In August, the Drug Enforcement Agency issued a warning titled “Brightly-Colored Fentanyl Used to Target Young Americans.” The report described the multi-colored drugs as “a deliberate effort by drug traffickers to drive addiction amongst kids and young adults.”
There really have been multi-colored fentanyl pills seized throughout the country this year, although it’s highly questionable whether it’s an entirely new trend, whether rainbow fentanyl is any more dangerous than the mono-colored version of the drug, and whether the drugs are really targeted to kids.
In the following weeks, numerous law enforcement entities, as well as politicians of both parties, spoke out forcefully against the new scourge of rainbow fentanyl. This was also the case in the media, especially Fox News.
The chair of the Republican National Committee, Ronna McDaniel, appeared on Fox News in September and specifically tied the problem to Halloween.
“Just last month, 2,000 pounds of fentanyl came across our border, that could kill 500 million people,” McDaniel said in the interview. “Every mom in the country is worried, what if this gets into my kid’s Halloween basket? The rainbow fentanyl. What if my teenager gets this?”
Later in September, another Fox News segment questioned whether kids, amid the rainbow fentanyl threat, should even be trick-or-treating this year at all. And in early October, a group of Republican senators issued a pre-Halloween public service announcement warning of it.
“The powerful drug cartels are coming after your kids, your neighbors, your students, your family members, and your friends. No one is spared as fake pills laced with fentanyl are beginning to look like candy in an effort to lure young Americans,” Sen. Marsha Blackburn (R-TN) said in the PSA.
One TV station in Florida, citing the “threat,” suggested that trick-or-treaters attend “trunk or treat” events, including at police stations.
However, Halloween has now come and gone, and according to one report, it was blessedly free of any bad incidents involving rainbow fentanyl in candy baskets.
“Halloween is over and it looks like no one got fentanyl candy after all,” The Appeal reported Tuesday.
“So far, there has not been a single credible report of a child actually finding or ingesting ‘rainbow fentanyl’ in their Halloween hauls. According to a search of news headlines this morning, the police officers, politicians, and media outlets that pushed this narrative appear to have abandoned the story and moved on, without acknowledging the role they played in whipping up a clearly false panic in the first place,” the report said.
There was, however, never much reason to suspect that rainbow fentanyl was a real threat on Halloween. And the reason for that is that panics about tainted Halloween candy have a long, long tradition of not being true.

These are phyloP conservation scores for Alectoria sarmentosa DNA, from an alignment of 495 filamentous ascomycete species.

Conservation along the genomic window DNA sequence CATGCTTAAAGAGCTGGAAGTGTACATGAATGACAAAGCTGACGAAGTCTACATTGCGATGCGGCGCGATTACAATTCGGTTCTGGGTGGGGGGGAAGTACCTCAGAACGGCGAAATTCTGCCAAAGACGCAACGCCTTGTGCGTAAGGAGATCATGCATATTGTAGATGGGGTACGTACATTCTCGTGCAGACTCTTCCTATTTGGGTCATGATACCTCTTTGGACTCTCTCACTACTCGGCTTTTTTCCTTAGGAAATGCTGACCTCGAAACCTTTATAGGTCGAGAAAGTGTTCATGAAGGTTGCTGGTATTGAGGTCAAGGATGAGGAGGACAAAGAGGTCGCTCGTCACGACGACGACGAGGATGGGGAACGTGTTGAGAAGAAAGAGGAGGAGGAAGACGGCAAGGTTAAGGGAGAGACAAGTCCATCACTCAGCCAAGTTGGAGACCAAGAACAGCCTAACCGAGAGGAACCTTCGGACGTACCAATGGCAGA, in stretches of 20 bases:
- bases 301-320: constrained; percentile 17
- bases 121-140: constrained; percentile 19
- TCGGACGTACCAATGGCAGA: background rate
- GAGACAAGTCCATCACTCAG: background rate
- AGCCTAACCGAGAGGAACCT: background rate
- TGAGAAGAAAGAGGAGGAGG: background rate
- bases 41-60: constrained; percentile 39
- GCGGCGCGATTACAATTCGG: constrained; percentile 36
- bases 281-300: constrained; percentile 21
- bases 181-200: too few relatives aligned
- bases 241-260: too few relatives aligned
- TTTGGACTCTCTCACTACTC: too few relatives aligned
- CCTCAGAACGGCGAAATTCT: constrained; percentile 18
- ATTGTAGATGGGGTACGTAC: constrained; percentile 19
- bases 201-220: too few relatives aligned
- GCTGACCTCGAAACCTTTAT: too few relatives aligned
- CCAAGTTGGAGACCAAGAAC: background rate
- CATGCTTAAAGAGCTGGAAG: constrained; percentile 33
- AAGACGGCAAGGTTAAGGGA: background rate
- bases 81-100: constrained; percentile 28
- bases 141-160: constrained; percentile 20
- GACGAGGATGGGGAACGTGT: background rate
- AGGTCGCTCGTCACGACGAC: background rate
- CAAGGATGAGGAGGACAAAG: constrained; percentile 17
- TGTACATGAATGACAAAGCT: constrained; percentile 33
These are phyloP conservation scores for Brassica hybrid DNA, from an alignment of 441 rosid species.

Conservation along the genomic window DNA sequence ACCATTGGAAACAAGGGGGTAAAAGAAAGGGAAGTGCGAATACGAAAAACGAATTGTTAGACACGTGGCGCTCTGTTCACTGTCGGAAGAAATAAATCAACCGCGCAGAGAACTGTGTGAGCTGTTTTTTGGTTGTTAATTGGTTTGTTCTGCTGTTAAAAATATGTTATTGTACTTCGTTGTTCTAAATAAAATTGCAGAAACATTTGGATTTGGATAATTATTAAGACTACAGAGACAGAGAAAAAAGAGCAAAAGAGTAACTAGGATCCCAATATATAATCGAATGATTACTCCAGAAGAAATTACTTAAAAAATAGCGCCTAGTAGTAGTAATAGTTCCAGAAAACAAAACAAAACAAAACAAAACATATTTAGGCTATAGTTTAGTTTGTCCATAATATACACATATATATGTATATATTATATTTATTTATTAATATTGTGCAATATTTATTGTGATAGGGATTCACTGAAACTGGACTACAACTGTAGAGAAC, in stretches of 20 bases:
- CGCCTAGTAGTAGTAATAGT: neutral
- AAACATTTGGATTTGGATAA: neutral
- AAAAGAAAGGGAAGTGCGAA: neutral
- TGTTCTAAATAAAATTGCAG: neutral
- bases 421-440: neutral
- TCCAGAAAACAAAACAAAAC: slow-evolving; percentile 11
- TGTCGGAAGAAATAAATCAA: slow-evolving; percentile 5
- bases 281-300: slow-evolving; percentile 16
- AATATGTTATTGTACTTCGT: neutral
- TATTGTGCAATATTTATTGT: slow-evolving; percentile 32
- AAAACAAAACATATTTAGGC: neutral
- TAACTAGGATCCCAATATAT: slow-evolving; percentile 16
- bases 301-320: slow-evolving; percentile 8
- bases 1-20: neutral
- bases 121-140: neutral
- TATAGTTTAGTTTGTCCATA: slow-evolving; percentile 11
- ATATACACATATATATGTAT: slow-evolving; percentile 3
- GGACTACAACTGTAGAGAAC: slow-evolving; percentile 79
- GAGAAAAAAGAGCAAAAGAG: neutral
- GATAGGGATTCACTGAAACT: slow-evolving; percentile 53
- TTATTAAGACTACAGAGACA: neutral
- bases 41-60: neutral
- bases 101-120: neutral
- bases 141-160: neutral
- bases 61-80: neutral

Professor Joel Best at the University of Delaware has been studying the myth of “Halloween sadism” for more than forty years and has often been interviewed by media outlets. He acknowledged, in a recent interview with The Atlantic, that this one felt different.
Best called the rainbow fentanyl panic, especially in relation to Halloween candy, “ridiculous.”
“This is the first time since I’ve been doing this—going on 40 years now—that you’ve had semi-visible people—U.S. senators and people like that—promoting a specific concern,” Best told The Atlantic.
“I don’t think it’s going to make anybody pass out rainbow fentanyl. If you think about it, that’s nuts, because what’s the business plan? Drug dealers aren’t going to give away their drugs. And if they are going to give them away to try and attract business, they aren’t going to give them away to elementary-school students. What are they gonna do, get their milk money?”
Even the Martin County Chief Deputy quoted in the WPTV story doubted that drugs were being given away for free.
"Fentanyl costs money. Drug dealers aren’t just going to take fentanyl and arbitrarily put in the bags and send it out on the street for kids. What we do worry about is our high school kids and college age kids going to parties, being exposed to something that’s candy-like, but is actually fentanyl," Chief Deputy John Budensiek told the station.
Others were skeptical about the reports from the start.
“New crime panic just dropped,” Elizabeth Nolan Brown said on Twitter in reaction to the first DEA report. “Nothing about it makes sense. (Who thinks drug cartels want to addict small children? How would that even work? If a kid did take it thinking it was candy, how would they get more? Who thinks young people are only not doing drugs b/c the pills aren't colorful enough? Etc Etc).”
Stephen Silver, a technology writer for The National Interest, is a journalist, essayist and film critic, who is also a contributor to The Philadelphia Inquirer, Philly Voice, Philadelphia Weekly, the Jewish Telegraphic Agency, Living Life Fearless, Backstage magazine, Broad Street Review and Splice Today. The co-founder of the Philadelphia Film Critics Circle, Stephen lives in suburban Philadelphia with his wife and two sons. Follow him on Twitter at @StephenSilver.